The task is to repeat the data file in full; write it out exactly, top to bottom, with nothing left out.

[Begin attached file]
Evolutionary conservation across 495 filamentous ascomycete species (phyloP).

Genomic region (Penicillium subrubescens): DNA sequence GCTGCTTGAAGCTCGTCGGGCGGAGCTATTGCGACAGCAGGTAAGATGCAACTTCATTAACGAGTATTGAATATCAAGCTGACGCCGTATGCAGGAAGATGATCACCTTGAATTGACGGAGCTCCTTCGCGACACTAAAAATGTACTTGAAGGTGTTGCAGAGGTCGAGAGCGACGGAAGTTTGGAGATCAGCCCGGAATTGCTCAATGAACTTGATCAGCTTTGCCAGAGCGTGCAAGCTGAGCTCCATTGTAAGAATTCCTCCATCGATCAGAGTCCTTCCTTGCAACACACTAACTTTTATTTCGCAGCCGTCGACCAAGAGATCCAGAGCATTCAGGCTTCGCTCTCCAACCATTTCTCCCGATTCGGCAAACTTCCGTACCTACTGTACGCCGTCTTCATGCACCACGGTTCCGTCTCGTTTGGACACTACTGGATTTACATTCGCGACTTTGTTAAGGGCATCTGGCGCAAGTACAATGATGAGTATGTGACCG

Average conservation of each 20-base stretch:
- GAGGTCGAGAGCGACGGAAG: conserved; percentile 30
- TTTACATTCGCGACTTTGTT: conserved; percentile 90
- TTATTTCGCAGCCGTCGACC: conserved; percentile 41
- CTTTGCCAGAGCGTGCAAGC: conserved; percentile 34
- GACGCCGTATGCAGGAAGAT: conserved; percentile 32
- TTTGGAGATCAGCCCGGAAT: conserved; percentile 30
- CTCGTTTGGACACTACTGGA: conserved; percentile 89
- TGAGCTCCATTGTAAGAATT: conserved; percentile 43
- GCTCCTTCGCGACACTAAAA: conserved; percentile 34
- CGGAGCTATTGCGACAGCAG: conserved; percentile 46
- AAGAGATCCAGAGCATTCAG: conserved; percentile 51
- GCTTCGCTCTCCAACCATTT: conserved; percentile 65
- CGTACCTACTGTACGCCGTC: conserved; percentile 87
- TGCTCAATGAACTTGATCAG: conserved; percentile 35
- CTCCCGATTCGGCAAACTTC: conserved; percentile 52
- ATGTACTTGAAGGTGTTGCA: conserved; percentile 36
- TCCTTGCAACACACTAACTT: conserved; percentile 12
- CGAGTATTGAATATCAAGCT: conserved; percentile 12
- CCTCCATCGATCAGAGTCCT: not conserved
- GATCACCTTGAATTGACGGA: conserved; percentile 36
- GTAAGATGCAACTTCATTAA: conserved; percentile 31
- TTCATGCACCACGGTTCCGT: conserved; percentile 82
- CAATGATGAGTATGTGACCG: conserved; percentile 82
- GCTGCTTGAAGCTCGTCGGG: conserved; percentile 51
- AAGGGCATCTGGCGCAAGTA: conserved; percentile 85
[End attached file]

Evolutionary conservation across 495 filamentous ascomycete species (phyloP).

Genomic region (Penicillium subrubescens): DNA sequence GCTGCTTGAAGCTCGTCGGGCGGAGCTATTGCGACAGCAGGTAAGATGCAACTTCATTAACGAGTATTGAATATCAAGCTGACGCCGTATGCAGGAAGATGATCACCTTGAATTGACGGAGCTCCTTCGCGACACTAAAAATGTACTTGAAGGTGTTGCAGAGGTCGAGAGCGACGGAAGTTTGGAGATCAGCCCGGAATTGCTCAATGAACTTGATCAGCTTTGCCAGAGCGTGCAAGCTGAGCTCCATTGTAAGAATTCCTCCATCGATCAGAGTCCTTCCTTGCAACACACTAACTTTTATTTCGCAGCCGTCGACCAAGAGATCCAGAGCATTCAGGCTTCGCTCTCCAACCATTTCTCCCGATTCGGCAAACTTCCGTACCTACTGTACGCCGTCTTCATGCACCACGGTTCCGTCTCGTTTGGACACTACTGGATTTACATTCGCGACTTTGTTAAGGGCATCTGGCGCAAGTACAATGATGAGTATGTGACCG

Average conservation of each 20-base stretch:
- GAGGTCGAGAGCGACGGAAG: conserved; percentile 30
- TTTACATTCGCGACTTTGTT: conserved; percentile 90
- TTATTTCGCAGCCGTCGACC: conserved; percentile 41
- CTTTGCCAGAGCGTGCAAGC: conserved; percentile 34
- GACGCCGTATGCAGGAAGAT: conserved; percentile 32
- TTTGGAGATCAGCCCGGAAT: conserved; percentile 30
- CTCGTTTGGACACTACTGGA: conserved; percentile 89
- TGAGCTCCATTGTAAGAATT: conserved; percentile 43
- GCTCCTTCGCGACACTAAAA: conserved; percentile 34
- CGGAGCTATTGCGACAGCAG: conserved; percentile 46
- AAGAGATCCAGAGCATTCAG: conserved; percentile 51
- GCTTCGCTCTCCAACCATTT: conserved; percentile 65
- CGTACCTACTGTACGCCGTC: conserved; percentile 87
- TGCTCAATGAACTTGATCAG: conserved; percentile 35
- CTCCCGATTCGGCAAACTTC: conserved; percentile 52
- ATGTACTTGAAGGTGTTGCA: conserved; percentile 36
- TCCTTGCAACACACTAACTT: conserved; percentile 12
- CGAGTATTGAATATCAAGCT: conserved; percentile 12
- CCTCCATCGATCAGAGTCCT: not conserved
- GATCACCTTGAATTGACGGA: conserved; percentile 36
- GTAAGATGCAACTTCATTAA: conserved; percentile 31
- TTCATGCACCACGGTTCCGT: conserved; percentile 82
- CAATGATGAGTATGTGACCG: conserved; percentile 82
- GCTGCTTGAAGCTCGTCGGG: conserved; percentile 51
- AAGGGCATCTGGCGCAAGTA: conserved; percentile 85